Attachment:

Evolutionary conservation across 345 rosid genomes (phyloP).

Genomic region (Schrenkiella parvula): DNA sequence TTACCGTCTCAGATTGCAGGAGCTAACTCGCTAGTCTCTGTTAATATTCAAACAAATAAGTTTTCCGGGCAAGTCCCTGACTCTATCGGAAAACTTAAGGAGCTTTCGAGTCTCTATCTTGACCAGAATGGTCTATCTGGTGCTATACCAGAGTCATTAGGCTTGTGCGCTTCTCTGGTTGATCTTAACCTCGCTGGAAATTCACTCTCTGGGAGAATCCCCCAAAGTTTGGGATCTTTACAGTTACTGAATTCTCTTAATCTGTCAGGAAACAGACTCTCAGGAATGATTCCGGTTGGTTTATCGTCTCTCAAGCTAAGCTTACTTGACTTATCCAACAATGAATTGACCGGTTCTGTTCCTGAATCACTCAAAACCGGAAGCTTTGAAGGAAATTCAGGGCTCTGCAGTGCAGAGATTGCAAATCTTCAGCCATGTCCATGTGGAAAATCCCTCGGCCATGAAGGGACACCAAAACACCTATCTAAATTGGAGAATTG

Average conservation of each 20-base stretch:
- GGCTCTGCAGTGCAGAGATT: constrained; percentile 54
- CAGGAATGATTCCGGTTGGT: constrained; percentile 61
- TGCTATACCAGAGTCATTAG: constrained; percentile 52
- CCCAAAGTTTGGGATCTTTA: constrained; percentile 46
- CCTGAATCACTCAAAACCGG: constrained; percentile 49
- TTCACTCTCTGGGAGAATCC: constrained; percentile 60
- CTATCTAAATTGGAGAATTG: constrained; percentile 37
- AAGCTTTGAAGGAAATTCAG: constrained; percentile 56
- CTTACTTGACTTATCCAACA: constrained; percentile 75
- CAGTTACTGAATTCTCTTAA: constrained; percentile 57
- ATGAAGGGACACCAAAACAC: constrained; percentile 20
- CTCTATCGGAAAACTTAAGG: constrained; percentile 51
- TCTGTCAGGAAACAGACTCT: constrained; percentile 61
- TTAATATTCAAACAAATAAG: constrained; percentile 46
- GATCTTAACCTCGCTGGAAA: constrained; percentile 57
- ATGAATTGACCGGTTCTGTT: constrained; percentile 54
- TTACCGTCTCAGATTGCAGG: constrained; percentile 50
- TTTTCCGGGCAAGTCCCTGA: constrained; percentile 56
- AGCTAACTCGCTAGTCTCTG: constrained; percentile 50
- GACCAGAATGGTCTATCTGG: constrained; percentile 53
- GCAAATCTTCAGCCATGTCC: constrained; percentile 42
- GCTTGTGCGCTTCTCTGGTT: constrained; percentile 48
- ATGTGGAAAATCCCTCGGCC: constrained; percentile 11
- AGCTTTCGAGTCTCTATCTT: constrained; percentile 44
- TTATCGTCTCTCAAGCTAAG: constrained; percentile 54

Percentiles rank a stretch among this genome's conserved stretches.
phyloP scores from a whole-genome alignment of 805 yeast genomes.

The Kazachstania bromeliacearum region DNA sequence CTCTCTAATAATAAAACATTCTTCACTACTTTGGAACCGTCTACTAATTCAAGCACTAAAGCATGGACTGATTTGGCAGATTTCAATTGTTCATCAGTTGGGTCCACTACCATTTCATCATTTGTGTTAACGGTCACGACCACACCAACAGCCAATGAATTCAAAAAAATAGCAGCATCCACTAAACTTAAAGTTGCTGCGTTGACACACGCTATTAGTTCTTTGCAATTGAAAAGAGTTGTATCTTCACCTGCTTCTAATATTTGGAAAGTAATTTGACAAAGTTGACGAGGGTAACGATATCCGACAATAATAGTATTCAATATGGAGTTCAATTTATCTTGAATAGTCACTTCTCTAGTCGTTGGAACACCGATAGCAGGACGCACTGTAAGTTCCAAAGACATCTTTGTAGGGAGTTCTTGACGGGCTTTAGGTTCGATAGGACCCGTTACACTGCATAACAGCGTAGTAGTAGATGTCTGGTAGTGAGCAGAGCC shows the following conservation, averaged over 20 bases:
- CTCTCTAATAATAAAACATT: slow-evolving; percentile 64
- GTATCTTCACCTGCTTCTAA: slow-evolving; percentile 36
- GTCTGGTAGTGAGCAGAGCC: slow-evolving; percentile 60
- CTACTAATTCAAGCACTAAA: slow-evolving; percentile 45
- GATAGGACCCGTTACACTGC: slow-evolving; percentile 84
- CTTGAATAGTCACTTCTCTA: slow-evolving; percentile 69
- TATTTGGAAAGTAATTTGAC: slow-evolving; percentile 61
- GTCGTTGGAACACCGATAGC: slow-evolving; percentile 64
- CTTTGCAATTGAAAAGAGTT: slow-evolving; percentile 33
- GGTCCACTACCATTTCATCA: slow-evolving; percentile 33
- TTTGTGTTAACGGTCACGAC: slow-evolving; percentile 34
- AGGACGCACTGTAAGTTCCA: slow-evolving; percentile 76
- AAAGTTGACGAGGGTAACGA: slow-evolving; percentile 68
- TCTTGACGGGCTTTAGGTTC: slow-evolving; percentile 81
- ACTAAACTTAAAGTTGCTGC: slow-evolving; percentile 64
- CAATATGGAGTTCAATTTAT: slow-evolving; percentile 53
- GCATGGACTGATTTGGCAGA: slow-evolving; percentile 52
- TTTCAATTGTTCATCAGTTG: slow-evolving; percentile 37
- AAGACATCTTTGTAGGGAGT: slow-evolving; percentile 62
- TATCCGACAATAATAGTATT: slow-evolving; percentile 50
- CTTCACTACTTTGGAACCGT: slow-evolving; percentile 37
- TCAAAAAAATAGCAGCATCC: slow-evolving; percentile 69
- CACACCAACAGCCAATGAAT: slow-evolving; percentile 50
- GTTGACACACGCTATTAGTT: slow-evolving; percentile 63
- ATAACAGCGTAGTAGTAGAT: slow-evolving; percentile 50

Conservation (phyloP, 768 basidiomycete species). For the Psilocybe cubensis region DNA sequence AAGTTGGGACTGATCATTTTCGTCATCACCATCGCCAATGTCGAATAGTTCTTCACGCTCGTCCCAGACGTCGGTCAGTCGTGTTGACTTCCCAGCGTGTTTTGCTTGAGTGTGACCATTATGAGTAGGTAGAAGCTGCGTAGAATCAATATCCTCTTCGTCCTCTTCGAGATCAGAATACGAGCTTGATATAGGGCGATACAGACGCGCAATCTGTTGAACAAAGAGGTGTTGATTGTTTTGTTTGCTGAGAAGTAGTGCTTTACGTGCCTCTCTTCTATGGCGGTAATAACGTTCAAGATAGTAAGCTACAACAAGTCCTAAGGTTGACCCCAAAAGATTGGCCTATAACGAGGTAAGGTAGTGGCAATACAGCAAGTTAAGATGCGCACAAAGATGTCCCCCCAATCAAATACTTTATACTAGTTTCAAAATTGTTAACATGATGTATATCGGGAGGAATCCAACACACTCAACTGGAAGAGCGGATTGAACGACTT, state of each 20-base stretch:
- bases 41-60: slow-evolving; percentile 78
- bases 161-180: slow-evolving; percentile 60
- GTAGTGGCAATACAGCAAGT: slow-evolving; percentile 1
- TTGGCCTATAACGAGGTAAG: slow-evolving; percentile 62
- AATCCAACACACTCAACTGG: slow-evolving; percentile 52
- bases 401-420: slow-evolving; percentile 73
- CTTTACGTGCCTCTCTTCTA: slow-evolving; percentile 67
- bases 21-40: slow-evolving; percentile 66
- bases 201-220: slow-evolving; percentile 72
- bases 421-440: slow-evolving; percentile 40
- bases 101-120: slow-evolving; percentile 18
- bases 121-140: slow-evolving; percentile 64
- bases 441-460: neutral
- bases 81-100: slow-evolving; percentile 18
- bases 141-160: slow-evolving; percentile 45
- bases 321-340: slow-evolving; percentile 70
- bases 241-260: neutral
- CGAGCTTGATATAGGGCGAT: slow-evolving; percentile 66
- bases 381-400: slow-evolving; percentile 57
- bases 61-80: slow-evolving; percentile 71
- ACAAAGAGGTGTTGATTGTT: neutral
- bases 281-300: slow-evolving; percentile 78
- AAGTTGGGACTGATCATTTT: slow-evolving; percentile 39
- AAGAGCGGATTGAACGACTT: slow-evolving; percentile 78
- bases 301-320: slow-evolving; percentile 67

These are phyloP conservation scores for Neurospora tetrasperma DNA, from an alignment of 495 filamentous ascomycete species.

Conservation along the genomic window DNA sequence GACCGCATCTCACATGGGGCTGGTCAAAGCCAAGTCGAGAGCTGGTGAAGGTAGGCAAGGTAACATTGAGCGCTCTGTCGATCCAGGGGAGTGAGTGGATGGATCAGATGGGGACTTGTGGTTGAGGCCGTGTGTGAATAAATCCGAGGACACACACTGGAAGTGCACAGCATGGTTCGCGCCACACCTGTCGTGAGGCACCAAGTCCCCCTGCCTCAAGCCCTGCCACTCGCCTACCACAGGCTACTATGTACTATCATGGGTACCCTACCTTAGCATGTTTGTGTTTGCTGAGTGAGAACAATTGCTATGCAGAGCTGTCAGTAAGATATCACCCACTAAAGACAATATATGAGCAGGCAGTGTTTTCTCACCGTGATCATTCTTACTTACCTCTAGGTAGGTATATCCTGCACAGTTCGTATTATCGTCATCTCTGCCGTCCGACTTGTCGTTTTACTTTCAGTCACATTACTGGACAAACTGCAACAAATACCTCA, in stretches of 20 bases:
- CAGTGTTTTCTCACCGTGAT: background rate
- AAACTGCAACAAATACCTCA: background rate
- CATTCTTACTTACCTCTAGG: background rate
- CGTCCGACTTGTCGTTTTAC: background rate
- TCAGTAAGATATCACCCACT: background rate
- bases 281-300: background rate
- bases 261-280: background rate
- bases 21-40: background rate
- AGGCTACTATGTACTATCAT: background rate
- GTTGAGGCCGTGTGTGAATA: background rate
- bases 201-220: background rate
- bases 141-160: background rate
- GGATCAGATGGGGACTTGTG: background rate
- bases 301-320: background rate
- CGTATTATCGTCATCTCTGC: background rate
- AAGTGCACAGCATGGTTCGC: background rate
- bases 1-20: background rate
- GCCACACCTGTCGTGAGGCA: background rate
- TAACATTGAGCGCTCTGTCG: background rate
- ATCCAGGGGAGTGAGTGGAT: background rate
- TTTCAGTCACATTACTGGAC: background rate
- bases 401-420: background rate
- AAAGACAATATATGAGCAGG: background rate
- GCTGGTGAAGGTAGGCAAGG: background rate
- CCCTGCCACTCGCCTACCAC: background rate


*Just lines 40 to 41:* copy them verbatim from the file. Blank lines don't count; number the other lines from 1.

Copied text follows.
- CTTTGCAATTGAAAAGAGTT: slow-evolving; percentile 33
- GGTCCACTACCATTTCATCA: slow-evolving; percentile 33